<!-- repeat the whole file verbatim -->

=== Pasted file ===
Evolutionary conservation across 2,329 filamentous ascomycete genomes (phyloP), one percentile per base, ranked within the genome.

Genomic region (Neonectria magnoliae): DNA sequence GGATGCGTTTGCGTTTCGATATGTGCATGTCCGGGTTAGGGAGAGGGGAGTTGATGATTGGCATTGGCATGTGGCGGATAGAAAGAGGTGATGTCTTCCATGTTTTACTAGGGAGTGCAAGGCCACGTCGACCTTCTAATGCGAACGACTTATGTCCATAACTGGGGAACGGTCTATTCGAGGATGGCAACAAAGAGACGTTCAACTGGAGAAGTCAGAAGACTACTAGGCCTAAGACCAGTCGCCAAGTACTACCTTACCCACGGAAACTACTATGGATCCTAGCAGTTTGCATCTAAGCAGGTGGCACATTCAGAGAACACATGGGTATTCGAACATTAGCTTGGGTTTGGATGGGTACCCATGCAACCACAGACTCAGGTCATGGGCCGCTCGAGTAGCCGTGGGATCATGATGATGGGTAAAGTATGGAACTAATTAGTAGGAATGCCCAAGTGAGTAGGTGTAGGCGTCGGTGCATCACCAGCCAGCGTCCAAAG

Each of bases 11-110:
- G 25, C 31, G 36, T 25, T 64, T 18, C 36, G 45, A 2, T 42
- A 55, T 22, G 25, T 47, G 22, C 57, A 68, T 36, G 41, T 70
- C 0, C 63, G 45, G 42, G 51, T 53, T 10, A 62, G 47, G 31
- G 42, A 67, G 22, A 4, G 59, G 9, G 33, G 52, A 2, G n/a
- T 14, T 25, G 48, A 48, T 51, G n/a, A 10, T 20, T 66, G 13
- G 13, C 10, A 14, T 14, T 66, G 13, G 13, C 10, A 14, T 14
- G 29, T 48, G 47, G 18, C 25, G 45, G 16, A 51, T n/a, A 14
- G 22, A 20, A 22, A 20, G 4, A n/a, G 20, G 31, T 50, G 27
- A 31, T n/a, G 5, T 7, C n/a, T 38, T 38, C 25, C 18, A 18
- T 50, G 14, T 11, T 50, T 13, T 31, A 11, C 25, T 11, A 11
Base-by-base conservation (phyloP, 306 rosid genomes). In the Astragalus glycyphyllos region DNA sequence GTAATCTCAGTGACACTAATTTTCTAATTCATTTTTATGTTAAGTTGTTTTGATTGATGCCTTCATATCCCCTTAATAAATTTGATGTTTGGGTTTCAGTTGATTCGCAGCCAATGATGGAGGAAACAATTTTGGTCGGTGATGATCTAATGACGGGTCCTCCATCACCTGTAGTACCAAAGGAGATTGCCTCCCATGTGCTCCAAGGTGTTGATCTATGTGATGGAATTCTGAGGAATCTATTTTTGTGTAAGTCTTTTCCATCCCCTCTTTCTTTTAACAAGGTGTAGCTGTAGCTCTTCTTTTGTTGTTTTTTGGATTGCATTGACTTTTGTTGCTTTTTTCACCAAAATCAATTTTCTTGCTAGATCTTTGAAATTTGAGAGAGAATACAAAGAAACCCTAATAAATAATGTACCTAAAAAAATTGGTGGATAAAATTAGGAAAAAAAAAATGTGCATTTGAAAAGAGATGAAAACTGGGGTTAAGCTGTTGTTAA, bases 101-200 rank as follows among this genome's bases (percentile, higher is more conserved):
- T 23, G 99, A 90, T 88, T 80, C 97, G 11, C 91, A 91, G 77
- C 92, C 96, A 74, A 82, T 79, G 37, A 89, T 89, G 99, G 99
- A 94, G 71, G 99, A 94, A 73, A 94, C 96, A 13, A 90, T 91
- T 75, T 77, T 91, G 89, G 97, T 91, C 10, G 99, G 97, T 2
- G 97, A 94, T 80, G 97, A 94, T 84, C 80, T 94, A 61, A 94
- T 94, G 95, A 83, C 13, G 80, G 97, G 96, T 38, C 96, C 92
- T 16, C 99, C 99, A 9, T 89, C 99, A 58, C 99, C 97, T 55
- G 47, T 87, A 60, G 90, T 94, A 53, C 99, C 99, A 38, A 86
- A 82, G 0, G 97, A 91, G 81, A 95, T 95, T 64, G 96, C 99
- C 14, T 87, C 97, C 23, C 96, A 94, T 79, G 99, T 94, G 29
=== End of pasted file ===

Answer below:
Evolutionary conservation across 2,329 filamentous ascomycete genomes (phyloP), one percentile per base, ranked within the genome.

Genomic region (Neonectria magnoliae): DNA sequence GGATGCGTTTGCGTTTCGATATGTGCATGTCCGGGTTAGGGAGAGGGGAGTTGATGATTGGCATTGGCATGTGGCGGATAGAAAGAGGTGATGTCTTCCATGTTTTACTAGGGAGTGCAAGGCCACGTCGACCTTCTAATGCGAACGACTTATGTCCATAACTGGGGAACGGTCTATTCGAGGATGGCAACAAAGAGACGTTCAACTGGAGAAGTCAGAAGACTACTAGGCCTAAGACCAGTCGCCAAGTACTACCTTACCCACGGAAACTACTATGGATCCTAGCAGTTTGCATCTAAGCAGGTGGCACATTCAGAGAACACATGGGTATTCGAACATTAGCTTGGGTTTGGATGGGTACCCATGCAACCACAGACTCAGGTCATGGGCCGCTCGAGTAGCCGTGGGATCATGATGATGGGTAAAGTATGGAACTAATTAGTAGGAATGCCCAAGTGAGTAGGTGTAGGCGTCGGTGCATCACCAGCCAGCGTCCAAAG

Each of bases 11-110:
- G 25, C 31, G 36, T 25, T 64, T 18, C 36, G 45, A 2, T 42
- A 55, T 22, G 25, T 47, G 22, C 57, A 68, T 36, G 41, T 70
- C 0, C 63, G 45, G 42, G 51, T 53, T 10, A 62, G 47, G 31
- G 42, A 67, G 22, A 4, G 59, G 9, G 33, G 52, A 2, G n/a
- T 14, T 25, G 48, A 48, T 51, G n/a, A 10, T 20, T 66, G 13
- G 13, C 10, A 14, T 14, T 66, G 13, G 13, C 10, A 14, T 14
- G 29, T 48, G 47, G 18, C 25, G 45, G 16, A 51, T n/a, A 14
- G 22, A 20, A 22, A 20, G 4, A n/a, G 20, G 31, T 50, G 27
- A 31, T n/a, G 5, T 7, C n/a, T 38, T 38, C 25, C 18, A 18
- T 50, G 14, T 11, T 50, T 13, T 31, A 11, C 25, T 11, A 11
Base-by-base conservation (phyloP, 306 rosid genomes). In the Astragalus glycyphyllos region DNA sequence GTAATCTCAGTGACACTAATTTTCTAATTCATTTTTATGTTAAGTTGTTTTGATTGATGCCTTCATATCCCCTTAATAAATTTGATGTTTGGGTTTCAGTTGATTCGCAGCCAATGATGGAGGAAACAATTTTGGTCGGTGATGATCTAATGACGGGTCCTCCATCACCTGTAGTACCAAAGGAGATTGCCTCCCATGTGCTCCAAGGTGTTGATCTATGTGATGGAATTCTGAGGAATCTATTTTTGTGTAAGTCTTTTCCATCCCCTCTTTCTTTTAACAAGGTGTAGCTGTAGCTCTTCTTTTGTTGTTTTTTGGATTGCATTGACTTTTGTTGCTTTTTTCACCAAAATCAATTTTCTTGCTAGATCTTTGAAATTTGAGAGAGAATACAAAGAAACCCTAATAAATAATGTACCTAAAAAAATTGGTGGATAAAATTAGGAAAAAAAAAATGTGCATTTGAAAAGAGATGAAAACTGGGGTTAAGCTGTTGTTAA, bases 101-200 rank as follows among this genome's bases (percentile, higher is more conserved):
- T 23, G 99, A 90, T 88, T 80, C 97, G 11, C 91, A 91, G 77
- C 92, C 96, A 74, A 82, T 79, G 37, A 89, T 89, G 99, G 99
- A 94, G 71, G 99, A 94, A 73, A 94, C 96, A 13, A 90, T 91
- T 75, T 77, T 91, G 89, G 97, T 91, C 10, G 99, G 97, T 2
- G 97, A 94, T 80, G 97, A 94, T 84, C 80, T 94, A 61, A 94
- T 94, G 95, A 83, C 13, G 80, G 97, G 96, T 38, C 96, C 92
- T 16, C 99, C 99, A 9, T 89, C 99, A 58, C 99, C 97, T 55
- G 47, T 87, A 60, G 90, T 94, A 53, C 99, C 99, A 38, A 86
- A 82, G 0, G 97, A 91, G 81, A 95, T 95, T 64, G 96, C 99
- C 14, T 87, C 97, C 23, C 96, A 94, T 79, G 99, T 94, G 29